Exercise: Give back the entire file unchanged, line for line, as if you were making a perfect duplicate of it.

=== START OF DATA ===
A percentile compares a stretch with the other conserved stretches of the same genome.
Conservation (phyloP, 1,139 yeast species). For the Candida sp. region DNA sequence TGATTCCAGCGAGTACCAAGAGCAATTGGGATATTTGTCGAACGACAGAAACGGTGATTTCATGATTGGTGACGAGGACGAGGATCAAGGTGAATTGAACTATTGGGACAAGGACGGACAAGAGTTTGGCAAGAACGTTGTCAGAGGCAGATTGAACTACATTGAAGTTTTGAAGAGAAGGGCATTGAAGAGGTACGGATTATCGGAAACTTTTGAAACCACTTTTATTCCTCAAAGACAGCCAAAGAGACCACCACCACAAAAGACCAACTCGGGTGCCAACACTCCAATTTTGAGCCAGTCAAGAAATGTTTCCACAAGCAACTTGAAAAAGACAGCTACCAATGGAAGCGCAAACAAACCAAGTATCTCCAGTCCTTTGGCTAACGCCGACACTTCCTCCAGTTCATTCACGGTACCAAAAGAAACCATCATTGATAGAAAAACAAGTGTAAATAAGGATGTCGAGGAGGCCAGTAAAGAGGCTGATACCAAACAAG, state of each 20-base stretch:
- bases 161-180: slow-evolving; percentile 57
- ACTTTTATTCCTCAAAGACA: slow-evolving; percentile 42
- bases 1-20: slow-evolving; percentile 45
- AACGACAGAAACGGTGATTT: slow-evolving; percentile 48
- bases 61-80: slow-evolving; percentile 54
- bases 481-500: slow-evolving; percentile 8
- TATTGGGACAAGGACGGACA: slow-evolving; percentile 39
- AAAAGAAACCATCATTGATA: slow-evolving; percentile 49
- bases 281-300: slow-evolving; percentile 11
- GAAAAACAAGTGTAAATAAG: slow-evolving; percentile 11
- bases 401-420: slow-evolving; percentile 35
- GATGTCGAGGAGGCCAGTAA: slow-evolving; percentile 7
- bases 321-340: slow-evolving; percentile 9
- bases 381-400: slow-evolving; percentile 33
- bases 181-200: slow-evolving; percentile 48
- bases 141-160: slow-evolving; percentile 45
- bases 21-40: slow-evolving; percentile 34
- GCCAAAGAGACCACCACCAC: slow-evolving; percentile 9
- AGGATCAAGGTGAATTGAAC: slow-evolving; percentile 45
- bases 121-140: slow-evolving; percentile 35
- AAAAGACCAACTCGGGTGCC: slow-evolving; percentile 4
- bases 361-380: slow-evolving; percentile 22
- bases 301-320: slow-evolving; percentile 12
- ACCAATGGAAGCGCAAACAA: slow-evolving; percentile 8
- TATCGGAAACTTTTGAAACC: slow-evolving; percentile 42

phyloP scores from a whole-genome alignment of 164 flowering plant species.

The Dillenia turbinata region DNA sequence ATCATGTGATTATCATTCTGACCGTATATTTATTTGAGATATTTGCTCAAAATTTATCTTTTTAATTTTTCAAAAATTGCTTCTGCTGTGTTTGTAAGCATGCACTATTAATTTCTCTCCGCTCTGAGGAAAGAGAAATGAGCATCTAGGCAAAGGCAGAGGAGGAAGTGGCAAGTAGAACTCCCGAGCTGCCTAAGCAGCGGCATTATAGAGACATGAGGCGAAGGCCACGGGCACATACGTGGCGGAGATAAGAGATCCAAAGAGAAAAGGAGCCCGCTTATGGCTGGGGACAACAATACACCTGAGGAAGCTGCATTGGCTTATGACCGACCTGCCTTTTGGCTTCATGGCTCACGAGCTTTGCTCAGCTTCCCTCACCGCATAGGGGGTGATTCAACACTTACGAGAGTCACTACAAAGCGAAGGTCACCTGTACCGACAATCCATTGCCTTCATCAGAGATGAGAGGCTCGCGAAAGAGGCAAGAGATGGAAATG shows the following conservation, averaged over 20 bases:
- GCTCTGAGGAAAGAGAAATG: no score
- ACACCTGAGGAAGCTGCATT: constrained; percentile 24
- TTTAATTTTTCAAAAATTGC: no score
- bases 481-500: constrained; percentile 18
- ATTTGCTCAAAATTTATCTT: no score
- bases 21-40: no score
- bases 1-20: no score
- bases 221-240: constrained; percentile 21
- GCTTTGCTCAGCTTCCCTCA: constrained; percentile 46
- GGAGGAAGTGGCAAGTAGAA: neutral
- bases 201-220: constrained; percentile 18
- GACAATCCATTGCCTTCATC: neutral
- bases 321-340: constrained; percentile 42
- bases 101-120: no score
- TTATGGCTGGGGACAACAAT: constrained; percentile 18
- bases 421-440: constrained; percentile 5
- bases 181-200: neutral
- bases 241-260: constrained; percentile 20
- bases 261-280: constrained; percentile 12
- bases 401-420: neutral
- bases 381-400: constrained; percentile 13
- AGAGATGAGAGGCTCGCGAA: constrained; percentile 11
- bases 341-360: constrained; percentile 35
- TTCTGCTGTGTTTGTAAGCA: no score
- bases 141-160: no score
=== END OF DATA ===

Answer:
A percentile compares a stretch with the other conserved stretches of the same genome.
Conservation (phyloP, 1,139 yeast species). For the Candida sp. region DNA sequence TGATTCCAGCGAGTACCAAGAGCAATTGGGATATTTGTCGAACGACAGAAACGGTGATTTCATGATTGGTGACGAGGACGAGGATCAAGGTGAATTGAACTATTGGGACAAGGACGGACAAGAGTTTGGCAAGAACGTTGTCAGAGGCAGATTGAACTACATTGAAGTTTTGAAGAGAAGGGCATTGAAGAGGTACGGATTATCGGAAACTTTTGAAACCACTTTTATTCCTCAAAGACAGCCAAAGAGACCACCACCACAAAAGACCAACTCGGGTGCCAACACTCCAATTTTGAGCCAGTCAAGAAATGTTTCCACAAGCAACTTGAAAAAGACAGCTACCAATGGAAGCGCAAACAAACCAAGTATCTCCAGTCCTTTGGCTAACGCCGACACTTCCTCCAGTTCATTCACGGTACCAAAAGAAACCATCATTGATAGAAAAACAAGTGTAAATAAGGATGTCGAGGAGGCCAGTAAAGAGGCTGATACCAAACAAG, state of each 20-base stretch:
- bases 161-180: slow-evolving; percentile 57
- ACTTTTATTCCTCAAAGACA: slow-evolving; percentile 42
- bases 1-20: slow-evolving; percentile 45
- AACGACAGAAACGGTGATTT: slow-evolving; percentile 48
- bases 61-80: slow-evolving; percentile 54
- bases 481-500: slow-evolving; percentile 8
- TATTGGGACAAGGACGGACA: slow-evolving; percentile 39
- AAAAGAAACCATCATTGATA: slow-evolving; percentile 49
- bases 281-300: slow-evolving; percentile 11
- GAAAAACAAGTGTAAATAAG: slow-evolving; percentile 11
- bases 401-420: slow-evolving; percentile 35
- GATGTCGAGGAGGCCAGTAA: slow-evolving; percentile 7
- bases 321-340: slow-evolving; percentile 9
- bases 381-400: slow-evolving; percentile 33
- bases 181-200: slow-evolving; percentile 48
- bases 141-160: slow-evolving; percentile 45
- bases 21-40: slow-evolving; percentile 34
- GCCAAAGAGACCACCACCAC: slow-evolving; percentile 9
- AGGATCAAGGTGAATTGAAC: slow-evolving; percentile 45
- bases 121-140: slow-evolving; percentile 35
- AAAAGACCAACTCGGGTGCC: slow-evolving; percentile 4
- bases 361-380: slow-evolving; percentile 22
- bases 301-320: slow-evolving; percentile 12
- ACCAATGGAAGCGCAAACAA: slow-evolving; percentile 8
- TATCGGAAACTTTTGAAACC: slow-evolving; percentile 42

phyloP scores from a whole-genome alignment of 164 flowering plant species.

The Dillenia turbinata region DNA sequence ATCATGTGATTATCATTCTGACCGTATATTTATTTGAGATATTTGCTCAAAATTTATCTTTTTAATTTTTCAAAAATTGCTTCTGCTGTGTTTGTAAGCATGCACTATTAATTTCTCTCCGCTCTGAGGAAAGAGAAATGAGCATCTAGGCAAAGGCAGAGGAGGAAGTGGCAAGTAGAACTCCCGAGCTGCCTAAGCAGCGGCATTATAGAGACATGAGGCGAAGGCCACGGGCACATACGTGGCGGAGATAAGAGATCCAAAGAGAAAAGGAGCCCGCTTATGGCTGGGGACAACAATACACCTGAGGAAGCTGCATTGGCTTATGACCGACCTGCCTTTTGGCTTCATGGCTCACGAGCTTTGCTCAGCTTCCCTCACCGCATAGGGGGTGATTCAACACTTACGAGAGTCACTACAAAGCGAAGGTCACCTGTACCGACAATCCATTGCCTTCATCAGAGATGAGAGGCTCGCGAAAGAGGCAAGAGATGGAAATG shows the following conservation, averaged over 20 bases:
- GCTCTGAGGAAAGAGAAATG: no score
- ACACCTGAGGAAGCTGCATT: constrained; percentile 24
- TTTAATTTTTCAAAAATTGC: no score
- bases 481-500: constrained; percentile 18
- ATTTGCTCAAAATTTATCTT: no score
- bases 21-40: no score
- bases 1-20: no score
- bases 221-240: constrained; percentile 21
- GCTTTGCTCAGCTTCCCTCA: constrained; percentile 46
- GGAGGAAGTGGCAAGTAGAA: neutral
- bases 201-220: constrained; percentile 18
- GACAATCCATTGCCTTCATC: neutral
- bases 321-340: constrained; percentile 42
- bases 101-120: no score
- TTATGGCTGGGGACAACAAT: constrained; percentile 18
- bases 421-440: constrained; percentile 5
- bases 181-200: neutral
- bases 241-260: constrained; percentile 20
- bases 261-280: constrained; percentile 12
- bases 401-420: neutral
- bases 381-400: constrained; percentile 13
- AGAGATGAGAGGCTCGCGAA: constrained; percentile 11
- bases 341-360: constrained; percentile 35
- TTCTGCTGTGTTTGTAAGCA: no score
- bases 141-160: no score